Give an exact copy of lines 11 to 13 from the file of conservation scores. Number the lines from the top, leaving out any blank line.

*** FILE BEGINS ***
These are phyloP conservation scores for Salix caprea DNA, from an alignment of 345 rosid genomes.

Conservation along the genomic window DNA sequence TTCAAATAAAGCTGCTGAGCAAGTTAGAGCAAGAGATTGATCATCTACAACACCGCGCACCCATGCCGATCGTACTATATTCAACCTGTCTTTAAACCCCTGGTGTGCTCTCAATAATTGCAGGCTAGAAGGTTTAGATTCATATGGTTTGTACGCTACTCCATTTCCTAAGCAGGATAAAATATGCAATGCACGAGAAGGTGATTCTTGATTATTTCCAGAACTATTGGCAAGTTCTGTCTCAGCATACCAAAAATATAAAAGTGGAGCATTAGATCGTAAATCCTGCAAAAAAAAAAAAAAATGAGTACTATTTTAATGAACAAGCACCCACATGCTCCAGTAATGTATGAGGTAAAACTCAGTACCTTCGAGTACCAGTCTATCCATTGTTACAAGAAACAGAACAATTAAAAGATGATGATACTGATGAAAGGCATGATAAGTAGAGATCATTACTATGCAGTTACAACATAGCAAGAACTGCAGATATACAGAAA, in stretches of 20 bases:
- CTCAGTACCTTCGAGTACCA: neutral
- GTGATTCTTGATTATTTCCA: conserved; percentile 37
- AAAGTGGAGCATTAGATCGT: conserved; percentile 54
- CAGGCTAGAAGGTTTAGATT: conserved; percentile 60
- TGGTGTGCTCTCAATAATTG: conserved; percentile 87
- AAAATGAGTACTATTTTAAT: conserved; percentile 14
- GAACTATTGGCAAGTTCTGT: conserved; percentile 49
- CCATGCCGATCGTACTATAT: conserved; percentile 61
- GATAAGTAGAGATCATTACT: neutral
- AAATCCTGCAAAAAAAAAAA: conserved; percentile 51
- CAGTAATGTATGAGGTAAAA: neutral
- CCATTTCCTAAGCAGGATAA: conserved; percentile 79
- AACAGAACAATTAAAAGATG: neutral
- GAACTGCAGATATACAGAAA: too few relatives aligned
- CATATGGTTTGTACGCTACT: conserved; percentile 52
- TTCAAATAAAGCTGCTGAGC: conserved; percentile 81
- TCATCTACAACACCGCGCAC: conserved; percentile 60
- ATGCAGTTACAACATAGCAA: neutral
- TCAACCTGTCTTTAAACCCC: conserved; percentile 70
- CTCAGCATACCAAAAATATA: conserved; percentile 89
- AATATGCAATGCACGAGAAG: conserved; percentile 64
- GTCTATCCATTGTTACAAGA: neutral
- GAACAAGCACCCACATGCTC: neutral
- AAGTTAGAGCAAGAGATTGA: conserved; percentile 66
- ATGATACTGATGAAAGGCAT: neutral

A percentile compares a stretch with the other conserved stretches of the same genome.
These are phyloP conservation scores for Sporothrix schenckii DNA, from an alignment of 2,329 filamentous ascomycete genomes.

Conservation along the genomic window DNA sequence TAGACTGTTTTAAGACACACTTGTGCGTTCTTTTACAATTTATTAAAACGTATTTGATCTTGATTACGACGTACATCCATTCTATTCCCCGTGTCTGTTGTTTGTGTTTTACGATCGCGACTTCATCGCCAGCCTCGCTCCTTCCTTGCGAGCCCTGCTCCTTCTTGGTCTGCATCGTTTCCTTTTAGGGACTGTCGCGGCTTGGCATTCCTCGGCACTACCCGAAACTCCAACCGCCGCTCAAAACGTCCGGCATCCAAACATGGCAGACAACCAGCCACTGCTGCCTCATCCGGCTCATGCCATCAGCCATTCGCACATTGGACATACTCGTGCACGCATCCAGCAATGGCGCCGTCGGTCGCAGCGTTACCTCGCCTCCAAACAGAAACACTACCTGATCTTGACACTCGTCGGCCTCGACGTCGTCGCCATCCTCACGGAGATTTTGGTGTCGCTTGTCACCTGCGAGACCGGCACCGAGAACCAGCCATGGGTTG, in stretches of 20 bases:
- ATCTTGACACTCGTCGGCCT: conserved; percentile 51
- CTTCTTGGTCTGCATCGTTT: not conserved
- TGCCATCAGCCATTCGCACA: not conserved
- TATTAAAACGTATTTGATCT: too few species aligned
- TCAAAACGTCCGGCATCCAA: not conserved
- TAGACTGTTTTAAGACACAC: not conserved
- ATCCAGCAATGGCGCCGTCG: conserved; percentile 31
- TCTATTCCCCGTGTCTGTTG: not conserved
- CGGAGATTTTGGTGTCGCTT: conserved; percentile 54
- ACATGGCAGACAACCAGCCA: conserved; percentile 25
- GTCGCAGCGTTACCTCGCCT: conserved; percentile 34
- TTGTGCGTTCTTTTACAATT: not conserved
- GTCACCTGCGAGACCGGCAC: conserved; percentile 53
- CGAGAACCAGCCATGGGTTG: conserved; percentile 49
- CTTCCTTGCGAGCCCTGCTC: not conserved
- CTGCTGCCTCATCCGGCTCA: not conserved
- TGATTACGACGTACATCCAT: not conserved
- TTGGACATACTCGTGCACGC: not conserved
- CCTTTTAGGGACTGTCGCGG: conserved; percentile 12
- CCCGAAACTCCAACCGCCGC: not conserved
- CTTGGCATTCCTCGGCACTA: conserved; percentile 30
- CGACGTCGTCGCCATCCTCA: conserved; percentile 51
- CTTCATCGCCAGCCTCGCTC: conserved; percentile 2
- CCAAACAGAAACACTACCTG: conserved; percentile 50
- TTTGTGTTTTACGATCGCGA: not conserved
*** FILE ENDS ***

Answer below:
- GATAAGTAGAGATCATTACT: neutral
- AAATCCTGCAAAAAAAAAAA: conserved; percentile 51
- CAGTAATGTATGAGGTAAAA: neutral